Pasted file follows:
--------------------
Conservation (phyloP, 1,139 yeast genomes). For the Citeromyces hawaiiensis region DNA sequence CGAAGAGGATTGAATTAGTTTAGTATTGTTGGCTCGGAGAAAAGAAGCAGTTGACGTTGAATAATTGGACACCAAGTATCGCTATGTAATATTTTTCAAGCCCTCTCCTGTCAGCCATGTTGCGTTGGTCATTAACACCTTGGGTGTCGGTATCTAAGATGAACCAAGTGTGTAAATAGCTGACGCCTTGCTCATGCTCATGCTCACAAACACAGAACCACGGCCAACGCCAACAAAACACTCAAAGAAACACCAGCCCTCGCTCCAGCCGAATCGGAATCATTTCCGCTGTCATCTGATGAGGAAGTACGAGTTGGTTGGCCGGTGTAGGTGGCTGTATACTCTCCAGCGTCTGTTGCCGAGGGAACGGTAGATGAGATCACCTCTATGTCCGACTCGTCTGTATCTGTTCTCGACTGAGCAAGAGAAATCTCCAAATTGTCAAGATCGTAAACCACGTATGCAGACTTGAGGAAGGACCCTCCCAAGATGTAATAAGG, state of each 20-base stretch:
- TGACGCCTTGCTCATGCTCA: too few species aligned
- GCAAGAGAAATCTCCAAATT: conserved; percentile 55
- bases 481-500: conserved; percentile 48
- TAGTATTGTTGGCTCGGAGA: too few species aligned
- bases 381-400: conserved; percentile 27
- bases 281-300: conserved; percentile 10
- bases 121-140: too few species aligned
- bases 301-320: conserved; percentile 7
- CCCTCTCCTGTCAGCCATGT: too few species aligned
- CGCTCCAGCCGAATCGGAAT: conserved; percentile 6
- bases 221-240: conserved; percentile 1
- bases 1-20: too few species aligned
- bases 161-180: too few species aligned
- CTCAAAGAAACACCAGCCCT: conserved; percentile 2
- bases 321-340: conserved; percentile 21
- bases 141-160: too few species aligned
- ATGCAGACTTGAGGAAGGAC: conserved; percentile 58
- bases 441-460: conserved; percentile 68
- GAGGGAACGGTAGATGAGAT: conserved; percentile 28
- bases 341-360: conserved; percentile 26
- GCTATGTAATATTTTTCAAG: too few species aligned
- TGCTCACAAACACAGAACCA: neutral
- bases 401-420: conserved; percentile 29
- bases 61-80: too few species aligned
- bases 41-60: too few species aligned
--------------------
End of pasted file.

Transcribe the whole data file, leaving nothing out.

Conservation (phyloP, 1,139 yeast genomes). For the Citeromyces hawaiiensis region DNA sequence CGAAGAGGATTGAATTAGTTTAGTATTGTTGGCTCGGAGAAAAGAAGCAGTTGACGTTGAATAATTGGACACCAAGTATCGCTATGTAATATTTTTCAAGCCCTCTCCTGTCAGCCATGTTGCGTTGGTCATTAACACCTTGGGTGTCGGTATCTAAGATGAACCAAGTGTGTAAATAGCTGACGCCTTGCTCATGCTCATGCTCACAAACACAGAACCACGGCCAACGCCAACAAAACACTCAAAGAAACACCAGCCCTCGCTCCAGCCGAATCGGAATCATTTCCGCTGTCATCTGATGAGGAAGTACGAGTTGGTTGGCCGGTGTAGGTGGCTGTATACTCTCCAGCGTCTGTTGCCGAGGGAACGGTAGATGAGATCACCTCTATGTCCGACTCGTCTGTATCTGTTCTCGACTGAGCAAGAGAAATCTCCAAATTGTCAAGATCGTAAACCACGTATGCAGACTTGAGGAAGGACCCTCCCAAGATGTAATAAGG, state of each 20-base stretch:
- TGACGCCTTGCTCATGCTCA: too few species aligned
- GCAAGAGAAATCTCCAAATT: conserved; percentile 55
- bases 481-500: conserved; percentile 48
- TAGTATTGTTGGCTCGGAGA: too few species aligned
- bases 381-400: conserved; percentile 27
- bases 281-300: conserved; percentile 10
- bases 121-140: too few species aligned
- bases 301-320: conserved; percentile 7
- CCCTCTCCTGTCAGCCATGT: too few species aligned
- CGCTCCAGCCGAATCGGAAT: conserved; percentile 6
- bases 221-240: conserved; percentile 1
- bases 1-20: too few species aligned
- bases 161-180: too few species aligned
- CTCAAAGAAACACCAGCCCT: conserved; percentile 2
- bases 321-340: conserved; percentile 21
- bases 141-160: too few species aligned
- ATGCAGACTTGAGGAAGGAC: conserved; percentile 58
- bases 441-460: conserved; percentile 68
- GAGGGAACGGTAGATGAGAT: conserved; percentile 28
- bases 341-360: conserved; percentile 26
- GCTATGTAATATTTTTCAAG: too few species aligned
- TGCTCACAAACACAGAACCA: neutral
- bases 401-420: conserved; percentile 29
- bases 61-80: too few species aligned
- bases 41-60: too few species aligned